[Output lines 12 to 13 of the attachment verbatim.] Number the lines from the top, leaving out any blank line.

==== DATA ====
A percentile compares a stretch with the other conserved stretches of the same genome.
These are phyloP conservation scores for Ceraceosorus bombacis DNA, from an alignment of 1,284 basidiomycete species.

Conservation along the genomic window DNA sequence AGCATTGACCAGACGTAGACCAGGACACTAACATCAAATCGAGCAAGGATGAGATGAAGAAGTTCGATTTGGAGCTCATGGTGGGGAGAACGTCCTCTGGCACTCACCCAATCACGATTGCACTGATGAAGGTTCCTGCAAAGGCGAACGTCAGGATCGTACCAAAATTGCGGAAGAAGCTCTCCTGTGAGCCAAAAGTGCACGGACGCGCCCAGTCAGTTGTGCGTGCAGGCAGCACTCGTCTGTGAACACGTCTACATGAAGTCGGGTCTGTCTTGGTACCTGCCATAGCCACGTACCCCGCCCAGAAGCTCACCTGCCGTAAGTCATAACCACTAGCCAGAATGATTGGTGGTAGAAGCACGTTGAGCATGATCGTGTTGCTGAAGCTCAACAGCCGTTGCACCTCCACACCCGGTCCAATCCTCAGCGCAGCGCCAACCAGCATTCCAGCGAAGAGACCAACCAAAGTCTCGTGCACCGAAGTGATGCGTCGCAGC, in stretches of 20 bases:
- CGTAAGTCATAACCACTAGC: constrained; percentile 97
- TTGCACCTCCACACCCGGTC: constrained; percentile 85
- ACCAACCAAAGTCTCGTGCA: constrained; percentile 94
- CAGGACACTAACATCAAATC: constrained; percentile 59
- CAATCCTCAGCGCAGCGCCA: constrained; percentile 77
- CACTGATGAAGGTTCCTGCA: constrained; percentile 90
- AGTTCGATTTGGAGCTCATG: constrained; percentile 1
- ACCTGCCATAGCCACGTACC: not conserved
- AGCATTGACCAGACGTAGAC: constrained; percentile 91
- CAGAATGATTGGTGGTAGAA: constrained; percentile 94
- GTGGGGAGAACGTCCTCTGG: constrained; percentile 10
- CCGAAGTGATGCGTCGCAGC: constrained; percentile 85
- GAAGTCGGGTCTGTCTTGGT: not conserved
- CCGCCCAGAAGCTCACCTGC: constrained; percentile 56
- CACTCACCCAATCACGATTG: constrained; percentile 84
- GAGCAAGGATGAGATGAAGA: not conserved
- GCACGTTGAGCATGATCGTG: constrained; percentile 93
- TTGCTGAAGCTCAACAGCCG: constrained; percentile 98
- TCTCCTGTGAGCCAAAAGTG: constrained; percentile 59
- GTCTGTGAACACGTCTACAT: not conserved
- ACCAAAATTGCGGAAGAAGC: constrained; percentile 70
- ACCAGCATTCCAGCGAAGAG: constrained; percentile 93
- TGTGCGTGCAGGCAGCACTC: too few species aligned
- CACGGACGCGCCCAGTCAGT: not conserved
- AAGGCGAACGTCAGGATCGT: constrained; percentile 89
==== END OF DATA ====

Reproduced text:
- AGCATTGACCAGACGTAGAC: constrained; percentile 91
- CAGAATGATTGGTGGTAGAA: constrained; percentile 94